It’s common knowledge that during the Great Depression, when faced with financial ruin, White people by the scores jumped off bridges, shot themselves or found other means to commit suicide because they could not face the prospect of having a dollar less than what they had amassed – often on the backs of the 99 percent.
These were people who refused to allow hope to work in their lives. Others who had nothing suffered through the period with a sense of abiding faith and hope that things would ultimately get better – and they did.
Faith under fire
The latest utterings from the right wing would have us believe that “the hope bubble has burst.” This, of course, is consistent with their recurring efforts to minimize the spirit of hope and optimism that has been generated by President Obama during this, his first term in office.
But those of us who think critically and observe our current circumstance through the wide-angle lens of historical reference understand that we move daily toward the brighter future promised us in 2008.
Although much remains to be done, consumer confidence has risen. Unemployment numbers are going down. We’ve had over two consecutive years of growth in jobs. There is a resurgence of businesses, such as General Motors, that were assisted through the much-maligned stimulus.
Yet, problems that could easily be solved are encouraged to fester for the prospect of political gain. Rather than providing meaningful employment to thousands of Americans to rebuild our failing infrastructure, the right wingers and their supporters in Congress want to tighten the purse strings of public works funding and justify it with the myth that “government does not create jobs.”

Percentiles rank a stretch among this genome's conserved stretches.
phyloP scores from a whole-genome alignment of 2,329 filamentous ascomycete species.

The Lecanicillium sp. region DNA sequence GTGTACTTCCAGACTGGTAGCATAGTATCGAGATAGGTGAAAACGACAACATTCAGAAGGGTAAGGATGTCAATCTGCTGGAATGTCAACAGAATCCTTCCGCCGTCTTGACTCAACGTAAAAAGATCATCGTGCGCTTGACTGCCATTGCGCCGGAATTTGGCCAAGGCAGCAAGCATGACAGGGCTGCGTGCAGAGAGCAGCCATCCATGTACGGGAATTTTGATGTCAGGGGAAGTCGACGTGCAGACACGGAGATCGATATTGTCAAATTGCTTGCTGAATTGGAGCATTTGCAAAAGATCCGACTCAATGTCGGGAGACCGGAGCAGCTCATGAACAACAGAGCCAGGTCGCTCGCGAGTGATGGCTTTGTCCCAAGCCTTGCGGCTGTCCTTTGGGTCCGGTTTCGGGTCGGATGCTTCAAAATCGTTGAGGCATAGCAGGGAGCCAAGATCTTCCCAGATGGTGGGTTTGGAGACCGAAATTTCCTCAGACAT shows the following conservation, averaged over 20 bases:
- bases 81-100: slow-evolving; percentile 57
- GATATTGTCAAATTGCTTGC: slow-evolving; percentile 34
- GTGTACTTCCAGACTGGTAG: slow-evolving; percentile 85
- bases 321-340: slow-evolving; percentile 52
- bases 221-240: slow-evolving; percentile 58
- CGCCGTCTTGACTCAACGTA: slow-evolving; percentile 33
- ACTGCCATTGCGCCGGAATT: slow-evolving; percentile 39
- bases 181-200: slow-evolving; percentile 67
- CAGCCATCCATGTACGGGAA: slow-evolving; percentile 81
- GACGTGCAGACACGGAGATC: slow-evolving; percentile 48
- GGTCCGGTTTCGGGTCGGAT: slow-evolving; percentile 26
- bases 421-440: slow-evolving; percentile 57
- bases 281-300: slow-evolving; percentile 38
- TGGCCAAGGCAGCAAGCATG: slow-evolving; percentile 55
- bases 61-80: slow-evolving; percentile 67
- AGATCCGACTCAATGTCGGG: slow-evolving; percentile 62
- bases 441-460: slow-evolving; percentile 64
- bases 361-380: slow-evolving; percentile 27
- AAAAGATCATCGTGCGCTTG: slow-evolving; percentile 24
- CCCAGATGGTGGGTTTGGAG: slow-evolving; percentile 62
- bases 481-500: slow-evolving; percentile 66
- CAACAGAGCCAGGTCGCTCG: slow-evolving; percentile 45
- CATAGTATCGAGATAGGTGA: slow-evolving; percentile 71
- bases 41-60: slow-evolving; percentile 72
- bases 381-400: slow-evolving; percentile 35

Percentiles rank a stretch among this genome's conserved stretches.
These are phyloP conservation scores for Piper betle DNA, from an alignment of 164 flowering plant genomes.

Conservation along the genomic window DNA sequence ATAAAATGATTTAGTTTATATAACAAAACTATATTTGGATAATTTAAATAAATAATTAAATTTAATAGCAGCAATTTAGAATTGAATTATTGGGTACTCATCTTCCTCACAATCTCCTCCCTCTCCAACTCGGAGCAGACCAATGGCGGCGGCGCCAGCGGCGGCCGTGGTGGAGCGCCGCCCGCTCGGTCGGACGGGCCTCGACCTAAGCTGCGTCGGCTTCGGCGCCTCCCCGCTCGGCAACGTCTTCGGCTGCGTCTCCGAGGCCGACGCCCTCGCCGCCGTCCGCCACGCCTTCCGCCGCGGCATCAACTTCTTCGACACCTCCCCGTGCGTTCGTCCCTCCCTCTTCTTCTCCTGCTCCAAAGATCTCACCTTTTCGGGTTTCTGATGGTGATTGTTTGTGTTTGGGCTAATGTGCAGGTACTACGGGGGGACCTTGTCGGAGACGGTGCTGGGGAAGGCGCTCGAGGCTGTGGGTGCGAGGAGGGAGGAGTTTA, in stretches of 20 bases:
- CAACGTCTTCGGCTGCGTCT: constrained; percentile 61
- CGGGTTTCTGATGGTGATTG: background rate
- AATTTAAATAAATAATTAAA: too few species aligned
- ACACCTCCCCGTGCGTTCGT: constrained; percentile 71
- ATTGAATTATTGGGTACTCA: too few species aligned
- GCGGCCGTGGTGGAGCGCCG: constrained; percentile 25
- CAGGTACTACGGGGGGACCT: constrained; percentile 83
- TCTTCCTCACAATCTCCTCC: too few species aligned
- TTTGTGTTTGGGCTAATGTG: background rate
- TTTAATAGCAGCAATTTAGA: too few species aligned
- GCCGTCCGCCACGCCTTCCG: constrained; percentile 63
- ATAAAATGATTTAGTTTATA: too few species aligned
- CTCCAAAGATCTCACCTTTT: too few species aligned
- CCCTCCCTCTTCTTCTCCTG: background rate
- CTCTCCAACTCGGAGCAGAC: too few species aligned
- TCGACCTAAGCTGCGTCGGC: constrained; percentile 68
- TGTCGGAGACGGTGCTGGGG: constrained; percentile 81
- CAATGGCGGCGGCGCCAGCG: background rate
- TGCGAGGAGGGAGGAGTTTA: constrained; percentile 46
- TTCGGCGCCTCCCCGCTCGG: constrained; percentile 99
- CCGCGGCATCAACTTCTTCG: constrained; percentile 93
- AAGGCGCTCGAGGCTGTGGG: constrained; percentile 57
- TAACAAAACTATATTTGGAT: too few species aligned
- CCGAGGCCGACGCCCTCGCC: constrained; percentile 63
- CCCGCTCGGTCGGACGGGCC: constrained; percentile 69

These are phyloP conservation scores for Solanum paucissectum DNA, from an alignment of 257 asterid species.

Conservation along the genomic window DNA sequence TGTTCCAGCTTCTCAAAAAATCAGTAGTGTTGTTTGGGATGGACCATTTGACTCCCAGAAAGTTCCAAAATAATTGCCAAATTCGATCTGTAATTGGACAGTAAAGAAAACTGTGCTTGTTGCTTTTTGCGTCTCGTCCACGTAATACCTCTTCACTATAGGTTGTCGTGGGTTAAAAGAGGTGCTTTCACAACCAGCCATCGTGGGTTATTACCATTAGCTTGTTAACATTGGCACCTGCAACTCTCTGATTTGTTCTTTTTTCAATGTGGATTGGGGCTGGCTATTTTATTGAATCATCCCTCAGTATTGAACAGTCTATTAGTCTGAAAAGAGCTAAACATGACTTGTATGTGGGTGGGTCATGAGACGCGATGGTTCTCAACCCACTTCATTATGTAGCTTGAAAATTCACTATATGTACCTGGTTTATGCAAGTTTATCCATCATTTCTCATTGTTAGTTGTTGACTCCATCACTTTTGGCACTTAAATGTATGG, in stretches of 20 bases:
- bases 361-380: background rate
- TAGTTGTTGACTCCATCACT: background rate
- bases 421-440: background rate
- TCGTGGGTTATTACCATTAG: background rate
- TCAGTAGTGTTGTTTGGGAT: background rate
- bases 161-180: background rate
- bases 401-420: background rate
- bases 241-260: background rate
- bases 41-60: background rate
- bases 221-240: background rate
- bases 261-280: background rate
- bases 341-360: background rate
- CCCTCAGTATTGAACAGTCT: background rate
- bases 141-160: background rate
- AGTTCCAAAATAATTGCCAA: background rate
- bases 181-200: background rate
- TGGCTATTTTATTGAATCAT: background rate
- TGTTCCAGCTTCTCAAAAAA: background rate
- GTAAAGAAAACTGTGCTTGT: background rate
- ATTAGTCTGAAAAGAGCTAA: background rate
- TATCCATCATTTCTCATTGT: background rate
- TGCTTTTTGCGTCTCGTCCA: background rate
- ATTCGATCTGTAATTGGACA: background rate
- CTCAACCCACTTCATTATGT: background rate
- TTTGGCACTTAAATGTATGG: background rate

Armed with their voter suppression laws, in an effort to beat down any spirit of optimism that remains in the general populace, the right-wingers believe that they can manipulate our emotions and our actions to influence election outcomes in their favor. But as with our forbearers, the indomitable spirit of the American people is not dead and will not be defeated.
Clearly, the people of Wisconsin move ever closer to recalling their governor who tried to crush their spirit and quality of life. In his first year in office, the governor of Ohio made big changes based on his right-wing ideas that were backed by big business, but opposed by the 99 percent. They caused him to suffer an overwhelming political defeat.
While the right wing expected us to roll over and play dead, the masses are responding with faith, optimism, energy, activism and a complete rejection of the negativism coming from the far right.
Their marginalization of women and their rejection of the right of women’s self-determination on issues of healthcare and reproductive rights added fuel to the fire of public indignation, and give irrefutable evidence to the malevolent goals of the right wing agenda.
Yes, we are people of indomitable spirit. We reject shackles on our bodies as well as our minds. We have greater faith in our own self-reliance than those who idly use the words to characterize what should be.
Dr. E. Faye Williams is national chair of the National Congress of Black Women, Inc.